Failure of differentiation of stem cells into T and B cells. 50% XL, 50% AR. Presents <3m wtih FTT; chronic diarrhoea common; GI/cutaneous candidiasis. Also respiratory infections, CMV, PCP, VZV, HSV. Lymphopenic (low T and B cells) with absent humoral and cellular immune function – hence abnormal T cell function tests and reduced IgG, A, M. No lymphoid tissue and absent thymus. Often presents with FTT, diarrhoea, rash (due to maternal-fetal GvHD) + bacterial (sinopulmonary)/viral (enterovirus)/ fungal /opportunistic infections (PCP).

B. Wiskott Aldrich syndrome
XL disorder of thrombocytopenia (small plts), eczema, immunodeficiency. Often presents at birth with bruising and petechiae. Eczema is typical distribution. COMBINED B and T cell immunodeficiency, mainly causing sinopulmonary infections, sepsis, meningitis; also viral/fungal infections (inc PCP) due to T-cell abnormality. Can have candidiasis. High risk of cancer – 20% chance of lymphoid neoplasm in adolescence; increased AI disease. IgA and E are HIGH but IgM is LOW.

C. X Linked Agammaglobulinaemia
FALSE: Symptoms typically present 4m+ once maternal IgG runs out. Expect sinopulmonary/skin/GIT infections with encapsulated bacteria (staph, salmonella, campylobacter, mycoplasma, giardia). IgG might be mother’s but should be low-absent concentrations of all other Ig

D. Chronic mucocutaneous candidiasis
FALSE. Usually only starts to manifest around 2 months. T cell abnormality with defect in cell-mediated immunity to candida. Results in chronic candida infection of skin/mucous membranes/nails. Humoral immunity intact. In ~50% there is an associated endocrine disorder, eg hypoPT, Addisons, T1DM. APECED = autoimmune polyendocrinopathy, candidiasis, ectodermal dysplasia.

E. Hyper IgE syndrome
FALSE. Causes skin and lung staph infections, often presents older (though the eczema does present within the first few weeks of life). AD combined B and T cell defect. Atypical eczema. Recurrent infections (almost invariably staph) of the skin, lungs (-> pneumatocoeles), sinuses, viscera. Coarse facial features. Delayed tooth exfoliation and osteopenia of unknown cause. Massively elevated IgE + eosinophilia + specific Ab/IgG subclass deficiencies. Variable neutrophil dysfunction. Th2 predominance leads to cytokine production imbalance (too much IL4 and IL5).


A toddler presents with dysmorphism, supravalvular aortic stenosis and hypercalcaemia. You suspect William’s syndrome.

What is the most useful test?

A. C banded chromosome analysis
B. FISH 7q11.23
C. G-banded chromosome analysis
D. Methylation studies of 7q11.23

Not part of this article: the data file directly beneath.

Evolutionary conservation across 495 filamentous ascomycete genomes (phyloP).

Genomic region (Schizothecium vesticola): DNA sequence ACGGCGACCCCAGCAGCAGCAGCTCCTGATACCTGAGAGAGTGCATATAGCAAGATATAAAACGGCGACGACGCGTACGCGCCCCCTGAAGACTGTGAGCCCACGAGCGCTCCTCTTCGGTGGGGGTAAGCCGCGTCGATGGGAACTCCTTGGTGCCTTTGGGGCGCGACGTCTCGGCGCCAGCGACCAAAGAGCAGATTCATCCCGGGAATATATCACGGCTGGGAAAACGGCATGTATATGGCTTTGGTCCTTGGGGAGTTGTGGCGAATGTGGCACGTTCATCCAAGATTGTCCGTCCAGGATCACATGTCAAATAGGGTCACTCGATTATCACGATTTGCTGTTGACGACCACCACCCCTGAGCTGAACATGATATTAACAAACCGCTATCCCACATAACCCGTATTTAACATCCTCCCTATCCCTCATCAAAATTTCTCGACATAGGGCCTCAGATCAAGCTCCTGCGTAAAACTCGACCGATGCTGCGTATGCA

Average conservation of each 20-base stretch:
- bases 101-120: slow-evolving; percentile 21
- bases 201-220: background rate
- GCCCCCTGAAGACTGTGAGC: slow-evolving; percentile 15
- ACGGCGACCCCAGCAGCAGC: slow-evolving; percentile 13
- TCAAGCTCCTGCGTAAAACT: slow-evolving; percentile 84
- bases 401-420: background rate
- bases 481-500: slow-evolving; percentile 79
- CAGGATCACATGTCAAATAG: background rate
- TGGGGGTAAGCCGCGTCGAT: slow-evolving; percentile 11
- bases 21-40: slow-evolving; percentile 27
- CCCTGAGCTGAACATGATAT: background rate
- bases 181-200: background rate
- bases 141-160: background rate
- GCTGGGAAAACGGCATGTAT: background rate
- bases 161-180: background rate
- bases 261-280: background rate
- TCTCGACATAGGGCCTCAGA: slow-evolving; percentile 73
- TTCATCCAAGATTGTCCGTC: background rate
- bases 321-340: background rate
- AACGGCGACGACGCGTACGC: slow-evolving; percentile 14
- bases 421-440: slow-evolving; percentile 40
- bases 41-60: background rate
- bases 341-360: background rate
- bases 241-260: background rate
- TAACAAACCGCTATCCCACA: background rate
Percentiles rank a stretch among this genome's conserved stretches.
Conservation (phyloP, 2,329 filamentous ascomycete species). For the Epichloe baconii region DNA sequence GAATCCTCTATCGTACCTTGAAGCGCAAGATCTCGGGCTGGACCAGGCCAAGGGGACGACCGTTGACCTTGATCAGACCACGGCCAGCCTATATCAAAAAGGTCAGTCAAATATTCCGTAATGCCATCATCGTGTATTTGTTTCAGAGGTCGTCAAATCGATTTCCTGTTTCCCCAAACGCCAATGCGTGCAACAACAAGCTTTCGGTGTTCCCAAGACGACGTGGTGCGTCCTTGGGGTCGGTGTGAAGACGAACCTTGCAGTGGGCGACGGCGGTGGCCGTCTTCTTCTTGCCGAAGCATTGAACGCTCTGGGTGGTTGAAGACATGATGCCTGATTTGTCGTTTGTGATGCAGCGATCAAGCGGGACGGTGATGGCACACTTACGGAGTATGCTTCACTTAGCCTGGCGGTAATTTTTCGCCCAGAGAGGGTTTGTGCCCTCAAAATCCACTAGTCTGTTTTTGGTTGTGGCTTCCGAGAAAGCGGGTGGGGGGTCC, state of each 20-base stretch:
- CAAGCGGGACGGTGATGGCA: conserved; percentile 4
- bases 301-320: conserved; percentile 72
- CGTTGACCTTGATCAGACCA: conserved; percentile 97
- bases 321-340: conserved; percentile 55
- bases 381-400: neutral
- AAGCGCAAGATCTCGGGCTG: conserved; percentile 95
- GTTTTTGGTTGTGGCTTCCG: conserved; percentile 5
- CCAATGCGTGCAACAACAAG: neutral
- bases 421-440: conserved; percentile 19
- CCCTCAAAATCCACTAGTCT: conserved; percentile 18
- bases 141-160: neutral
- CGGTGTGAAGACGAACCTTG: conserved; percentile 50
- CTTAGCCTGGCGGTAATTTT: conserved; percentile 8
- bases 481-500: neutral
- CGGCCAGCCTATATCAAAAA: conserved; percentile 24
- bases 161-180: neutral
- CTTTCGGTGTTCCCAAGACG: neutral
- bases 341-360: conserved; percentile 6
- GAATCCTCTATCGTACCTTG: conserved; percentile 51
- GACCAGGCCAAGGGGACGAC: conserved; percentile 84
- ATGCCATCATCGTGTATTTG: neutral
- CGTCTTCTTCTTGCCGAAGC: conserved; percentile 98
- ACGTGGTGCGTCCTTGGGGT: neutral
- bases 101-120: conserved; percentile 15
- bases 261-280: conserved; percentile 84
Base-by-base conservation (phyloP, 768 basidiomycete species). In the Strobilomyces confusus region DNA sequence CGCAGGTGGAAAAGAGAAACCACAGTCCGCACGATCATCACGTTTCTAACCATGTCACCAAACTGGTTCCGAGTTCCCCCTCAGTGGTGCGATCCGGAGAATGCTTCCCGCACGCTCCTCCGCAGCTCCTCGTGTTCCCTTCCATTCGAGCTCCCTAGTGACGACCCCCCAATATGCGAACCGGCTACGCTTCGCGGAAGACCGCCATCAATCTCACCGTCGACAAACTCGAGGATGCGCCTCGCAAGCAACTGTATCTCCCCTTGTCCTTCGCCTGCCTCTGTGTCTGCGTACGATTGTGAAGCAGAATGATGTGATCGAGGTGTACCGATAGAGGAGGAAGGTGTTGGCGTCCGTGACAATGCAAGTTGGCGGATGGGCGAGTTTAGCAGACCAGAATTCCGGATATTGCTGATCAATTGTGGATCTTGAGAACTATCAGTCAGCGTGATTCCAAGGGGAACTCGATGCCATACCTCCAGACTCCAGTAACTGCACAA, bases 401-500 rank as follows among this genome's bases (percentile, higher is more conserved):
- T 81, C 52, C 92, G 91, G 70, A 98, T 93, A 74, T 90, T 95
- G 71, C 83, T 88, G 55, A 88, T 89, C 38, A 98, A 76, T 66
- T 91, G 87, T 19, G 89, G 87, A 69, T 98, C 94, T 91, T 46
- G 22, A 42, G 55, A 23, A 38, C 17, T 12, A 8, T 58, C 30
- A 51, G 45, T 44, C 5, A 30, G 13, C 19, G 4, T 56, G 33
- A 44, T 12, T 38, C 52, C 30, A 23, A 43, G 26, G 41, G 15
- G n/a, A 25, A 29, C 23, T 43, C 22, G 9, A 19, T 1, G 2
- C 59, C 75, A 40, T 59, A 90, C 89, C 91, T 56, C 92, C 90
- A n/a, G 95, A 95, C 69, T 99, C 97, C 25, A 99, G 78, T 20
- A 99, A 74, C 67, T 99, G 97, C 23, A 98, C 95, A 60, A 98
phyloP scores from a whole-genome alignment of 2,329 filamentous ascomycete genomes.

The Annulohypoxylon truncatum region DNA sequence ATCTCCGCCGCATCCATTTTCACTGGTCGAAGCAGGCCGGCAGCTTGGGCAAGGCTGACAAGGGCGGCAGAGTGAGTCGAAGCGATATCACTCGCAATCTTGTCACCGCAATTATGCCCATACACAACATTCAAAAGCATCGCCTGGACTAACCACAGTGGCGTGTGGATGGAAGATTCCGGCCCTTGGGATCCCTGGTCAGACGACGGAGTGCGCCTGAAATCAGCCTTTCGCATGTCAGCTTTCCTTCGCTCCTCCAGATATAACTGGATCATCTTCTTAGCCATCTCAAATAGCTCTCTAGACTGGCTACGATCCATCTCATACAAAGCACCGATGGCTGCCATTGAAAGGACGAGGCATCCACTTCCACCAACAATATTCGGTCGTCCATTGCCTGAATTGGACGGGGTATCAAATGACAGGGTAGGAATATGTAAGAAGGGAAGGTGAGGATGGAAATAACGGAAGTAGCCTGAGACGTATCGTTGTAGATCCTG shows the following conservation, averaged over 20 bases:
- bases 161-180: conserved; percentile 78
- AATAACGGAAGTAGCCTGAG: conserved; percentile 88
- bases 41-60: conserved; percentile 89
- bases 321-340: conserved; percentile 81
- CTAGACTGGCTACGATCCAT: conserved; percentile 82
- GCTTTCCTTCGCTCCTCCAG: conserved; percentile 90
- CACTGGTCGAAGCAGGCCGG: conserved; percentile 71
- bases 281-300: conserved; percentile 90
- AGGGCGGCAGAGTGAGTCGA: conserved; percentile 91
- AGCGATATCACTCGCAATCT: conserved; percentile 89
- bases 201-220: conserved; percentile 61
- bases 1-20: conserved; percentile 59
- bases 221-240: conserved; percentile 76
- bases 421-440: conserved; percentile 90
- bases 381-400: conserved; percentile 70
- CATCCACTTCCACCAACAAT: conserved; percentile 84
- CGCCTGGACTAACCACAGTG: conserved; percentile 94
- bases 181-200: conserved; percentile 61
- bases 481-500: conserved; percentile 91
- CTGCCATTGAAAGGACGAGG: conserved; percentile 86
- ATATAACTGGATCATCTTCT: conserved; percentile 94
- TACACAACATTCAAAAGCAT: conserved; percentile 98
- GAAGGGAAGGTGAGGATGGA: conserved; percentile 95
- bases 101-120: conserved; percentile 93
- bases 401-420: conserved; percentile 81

E. ELAN gene analysis

B. FISH 7q11.23

Williams Syndrome:
Deletion of about 26 genes from the long arm of chromosome 7 ELASTIN gene focus.

Supravalvular AS, peripheral PS. Hypercalcaemia, serrated teeth, carp shaped mouth, hypertelorism, small upturned nose, wide mouth, puffiness around eyes, cocktail-party chatter, stellate irides, MR, ‘Elfin’ facies


A mother brings her 6 month old baby to see you as she is concerned by wheeze (noisy breathing). He had a tracheooesophageal fistula repaired at birth, and has had the noisy breathing since being in hospital. He is now feeding well and thriving. On examination he has a barking cough and his chest is clear. What is the most likely cause for his symptoms?

A. Laryngomalacia
B. Tracheomalacia
C. Gastro-oesophageal reflux
D. Asthma
E. Recurrent aspiration pneumonia


A 6 year old child on antibiotic prophylaxis for congenital renal anomaly develops profuse diarrhoea. On examination the child looks unwell, there is ongoing diarrhoea with blood, and the stool sample shows Clostridium Difficile A Toxin.

Which of the following IV treatments is the most effective?

A. Vancomycin
B. Clindamycin
C. Metronidazole
D. Amoxycillin
E. Benzylpenicillin


A 17 year old boy presents with a 13 month history of increased alcohol intake and decreased mood. He has been drinking every day and binge drinks to the point where he passes out at least 3 times a week. He has tried to cut down but became nauseated, sweaty and tremulous. His GP has commenced him on venlafaxine for depressed mood and problems sleeping.

Which of the following is the best description of this boy’s condition?

A. Drug abuse
B. Drug dependence
C. Drug withdrawal
D. Drug intoxication